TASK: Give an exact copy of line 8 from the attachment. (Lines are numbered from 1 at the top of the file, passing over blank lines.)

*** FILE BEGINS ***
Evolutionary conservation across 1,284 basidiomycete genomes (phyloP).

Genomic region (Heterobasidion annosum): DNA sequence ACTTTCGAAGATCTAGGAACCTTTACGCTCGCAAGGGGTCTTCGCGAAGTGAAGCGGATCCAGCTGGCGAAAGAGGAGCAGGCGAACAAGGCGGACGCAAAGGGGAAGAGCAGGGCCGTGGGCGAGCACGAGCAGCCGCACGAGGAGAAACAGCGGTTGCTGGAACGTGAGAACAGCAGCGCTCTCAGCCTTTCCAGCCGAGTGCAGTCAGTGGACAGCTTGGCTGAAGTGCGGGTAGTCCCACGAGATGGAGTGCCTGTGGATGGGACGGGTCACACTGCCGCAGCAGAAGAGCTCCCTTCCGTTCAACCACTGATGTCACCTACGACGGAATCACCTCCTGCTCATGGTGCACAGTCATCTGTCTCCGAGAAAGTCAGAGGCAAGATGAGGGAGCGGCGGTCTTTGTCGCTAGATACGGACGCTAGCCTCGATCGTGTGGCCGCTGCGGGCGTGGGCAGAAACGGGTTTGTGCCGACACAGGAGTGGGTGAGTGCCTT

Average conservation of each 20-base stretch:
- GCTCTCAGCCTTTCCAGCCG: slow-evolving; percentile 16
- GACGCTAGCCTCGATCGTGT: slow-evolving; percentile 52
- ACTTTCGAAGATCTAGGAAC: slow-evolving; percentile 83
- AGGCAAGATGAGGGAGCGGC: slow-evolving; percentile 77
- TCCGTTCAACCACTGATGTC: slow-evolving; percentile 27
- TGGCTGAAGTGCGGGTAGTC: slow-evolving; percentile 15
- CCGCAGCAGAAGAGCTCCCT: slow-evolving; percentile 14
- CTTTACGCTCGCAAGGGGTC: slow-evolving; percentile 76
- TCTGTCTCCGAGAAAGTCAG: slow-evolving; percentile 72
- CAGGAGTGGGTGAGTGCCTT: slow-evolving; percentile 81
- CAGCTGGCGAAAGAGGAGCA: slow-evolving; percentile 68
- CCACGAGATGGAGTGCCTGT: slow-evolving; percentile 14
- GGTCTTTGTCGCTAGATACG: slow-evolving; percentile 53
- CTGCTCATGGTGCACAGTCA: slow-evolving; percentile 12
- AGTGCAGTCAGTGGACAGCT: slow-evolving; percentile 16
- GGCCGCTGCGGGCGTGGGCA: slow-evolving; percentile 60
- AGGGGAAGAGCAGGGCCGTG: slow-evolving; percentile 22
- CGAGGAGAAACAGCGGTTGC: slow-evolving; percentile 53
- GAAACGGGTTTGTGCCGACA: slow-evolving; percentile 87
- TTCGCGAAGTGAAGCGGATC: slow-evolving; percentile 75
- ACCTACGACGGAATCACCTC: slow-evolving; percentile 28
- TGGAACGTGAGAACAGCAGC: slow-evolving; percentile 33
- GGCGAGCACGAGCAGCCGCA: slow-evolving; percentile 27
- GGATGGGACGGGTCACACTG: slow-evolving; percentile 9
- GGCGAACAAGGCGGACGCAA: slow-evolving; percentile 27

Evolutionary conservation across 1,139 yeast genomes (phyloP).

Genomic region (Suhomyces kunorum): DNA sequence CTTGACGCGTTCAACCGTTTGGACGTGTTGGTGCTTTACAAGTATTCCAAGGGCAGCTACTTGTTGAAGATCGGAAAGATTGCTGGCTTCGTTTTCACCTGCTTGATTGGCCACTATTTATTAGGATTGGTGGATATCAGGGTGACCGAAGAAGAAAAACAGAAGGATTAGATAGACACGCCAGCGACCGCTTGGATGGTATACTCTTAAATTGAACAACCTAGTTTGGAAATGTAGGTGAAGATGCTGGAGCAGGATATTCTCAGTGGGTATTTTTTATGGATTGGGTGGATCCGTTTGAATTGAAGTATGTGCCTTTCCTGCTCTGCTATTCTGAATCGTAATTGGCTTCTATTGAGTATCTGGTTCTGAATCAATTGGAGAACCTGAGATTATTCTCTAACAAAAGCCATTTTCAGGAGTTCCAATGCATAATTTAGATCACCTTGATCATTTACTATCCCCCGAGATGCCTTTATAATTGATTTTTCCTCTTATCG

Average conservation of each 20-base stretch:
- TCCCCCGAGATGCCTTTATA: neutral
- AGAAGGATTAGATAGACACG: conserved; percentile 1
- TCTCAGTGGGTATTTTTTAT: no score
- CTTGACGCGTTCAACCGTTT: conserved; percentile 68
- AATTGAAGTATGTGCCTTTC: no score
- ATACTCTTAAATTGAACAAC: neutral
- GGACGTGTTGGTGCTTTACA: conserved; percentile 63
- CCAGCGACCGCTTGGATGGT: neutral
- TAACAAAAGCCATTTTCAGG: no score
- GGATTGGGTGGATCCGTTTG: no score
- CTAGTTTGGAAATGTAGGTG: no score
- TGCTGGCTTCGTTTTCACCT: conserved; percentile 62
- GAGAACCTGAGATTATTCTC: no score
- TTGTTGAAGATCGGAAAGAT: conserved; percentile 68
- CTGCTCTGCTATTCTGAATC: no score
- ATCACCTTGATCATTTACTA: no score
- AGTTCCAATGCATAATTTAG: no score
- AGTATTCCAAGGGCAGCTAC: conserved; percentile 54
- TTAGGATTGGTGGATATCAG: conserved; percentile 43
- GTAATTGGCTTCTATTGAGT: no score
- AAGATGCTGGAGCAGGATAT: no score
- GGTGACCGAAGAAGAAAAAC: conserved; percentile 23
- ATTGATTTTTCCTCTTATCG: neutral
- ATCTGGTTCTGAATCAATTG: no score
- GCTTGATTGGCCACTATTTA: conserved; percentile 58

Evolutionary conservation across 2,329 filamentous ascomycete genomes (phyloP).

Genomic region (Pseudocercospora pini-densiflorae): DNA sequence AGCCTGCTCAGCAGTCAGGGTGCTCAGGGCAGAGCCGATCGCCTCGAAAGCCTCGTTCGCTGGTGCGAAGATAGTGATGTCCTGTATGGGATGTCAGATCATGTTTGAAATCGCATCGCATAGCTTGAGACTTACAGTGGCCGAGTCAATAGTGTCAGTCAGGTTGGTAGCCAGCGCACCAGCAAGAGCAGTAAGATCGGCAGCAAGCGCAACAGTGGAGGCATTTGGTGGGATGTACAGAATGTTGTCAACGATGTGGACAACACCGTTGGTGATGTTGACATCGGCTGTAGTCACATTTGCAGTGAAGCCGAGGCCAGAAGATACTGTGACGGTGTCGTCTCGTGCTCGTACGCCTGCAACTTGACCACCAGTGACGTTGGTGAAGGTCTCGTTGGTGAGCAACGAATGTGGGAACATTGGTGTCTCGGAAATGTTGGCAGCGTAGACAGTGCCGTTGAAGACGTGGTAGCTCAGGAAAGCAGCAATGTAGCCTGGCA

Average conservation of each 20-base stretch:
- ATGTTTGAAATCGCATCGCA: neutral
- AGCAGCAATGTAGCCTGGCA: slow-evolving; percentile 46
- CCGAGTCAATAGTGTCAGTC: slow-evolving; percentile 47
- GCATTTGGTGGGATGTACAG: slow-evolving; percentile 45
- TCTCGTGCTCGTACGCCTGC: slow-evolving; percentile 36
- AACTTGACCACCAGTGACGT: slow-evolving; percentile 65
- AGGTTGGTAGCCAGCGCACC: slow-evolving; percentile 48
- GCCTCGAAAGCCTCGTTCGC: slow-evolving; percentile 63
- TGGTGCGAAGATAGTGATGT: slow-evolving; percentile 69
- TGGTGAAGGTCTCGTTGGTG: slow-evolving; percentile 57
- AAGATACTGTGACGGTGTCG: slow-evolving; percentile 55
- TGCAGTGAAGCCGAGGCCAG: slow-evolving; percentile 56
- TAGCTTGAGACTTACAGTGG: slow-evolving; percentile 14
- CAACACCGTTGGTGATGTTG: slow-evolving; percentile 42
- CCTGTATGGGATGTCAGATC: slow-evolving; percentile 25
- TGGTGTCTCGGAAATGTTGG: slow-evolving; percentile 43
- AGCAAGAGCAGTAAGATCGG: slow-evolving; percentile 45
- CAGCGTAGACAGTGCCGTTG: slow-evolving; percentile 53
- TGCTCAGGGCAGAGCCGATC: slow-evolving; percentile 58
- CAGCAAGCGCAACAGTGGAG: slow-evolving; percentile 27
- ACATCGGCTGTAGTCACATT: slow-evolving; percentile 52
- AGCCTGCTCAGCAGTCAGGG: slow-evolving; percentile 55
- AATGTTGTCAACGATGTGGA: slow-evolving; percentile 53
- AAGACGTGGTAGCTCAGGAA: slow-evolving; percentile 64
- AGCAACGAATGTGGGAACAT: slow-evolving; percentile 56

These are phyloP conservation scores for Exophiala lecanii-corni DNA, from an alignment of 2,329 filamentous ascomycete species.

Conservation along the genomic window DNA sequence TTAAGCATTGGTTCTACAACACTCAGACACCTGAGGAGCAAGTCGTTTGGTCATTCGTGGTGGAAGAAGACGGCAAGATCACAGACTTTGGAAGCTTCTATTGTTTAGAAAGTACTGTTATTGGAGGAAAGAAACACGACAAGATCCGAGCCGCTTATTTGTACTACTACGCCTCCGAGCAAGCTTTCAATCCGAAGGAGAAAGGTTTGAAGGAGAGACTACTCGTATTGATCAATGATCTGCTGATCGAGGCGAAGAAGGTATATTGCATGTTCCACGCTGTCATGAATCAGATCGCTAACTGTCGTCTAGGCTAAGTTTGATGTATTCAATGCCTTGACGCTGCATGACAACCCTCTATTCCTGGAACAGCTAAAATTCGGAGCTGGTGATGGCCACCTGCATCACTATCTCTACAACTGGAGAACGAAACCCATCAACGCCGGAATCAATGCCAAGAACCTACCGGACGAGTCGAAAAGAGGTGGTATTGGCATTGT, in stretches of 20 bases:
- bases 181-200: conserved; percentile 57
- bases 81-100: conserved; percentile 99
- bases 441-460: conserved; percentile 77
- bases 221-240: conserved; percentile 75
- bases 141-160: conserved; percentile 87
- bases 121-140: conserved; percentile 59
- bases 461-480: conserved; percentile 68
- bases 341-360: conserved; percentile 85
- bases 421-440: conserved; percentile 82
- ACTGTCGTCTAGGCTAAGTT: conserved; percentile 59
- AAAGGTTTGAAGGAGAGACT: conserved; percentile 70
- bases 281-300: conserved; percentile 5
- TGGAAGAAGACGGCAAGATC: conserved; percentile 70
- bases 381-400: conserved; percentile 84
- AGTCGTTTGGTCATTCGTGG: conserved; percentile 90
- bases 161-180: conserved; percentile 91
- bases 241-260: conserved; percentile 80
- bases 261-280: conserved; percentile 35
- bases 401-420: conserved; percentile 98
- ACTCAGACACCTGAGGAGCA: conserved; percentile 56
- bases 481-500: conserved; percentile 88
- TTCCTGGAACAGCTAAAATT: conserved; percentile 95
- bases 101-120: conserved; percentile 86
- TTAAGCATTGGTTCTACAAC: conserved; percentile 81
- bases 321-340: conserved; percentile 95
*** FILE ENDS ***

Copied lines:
- TCCGTTCAACCACTGATGTC: slow-evolving; percentile 27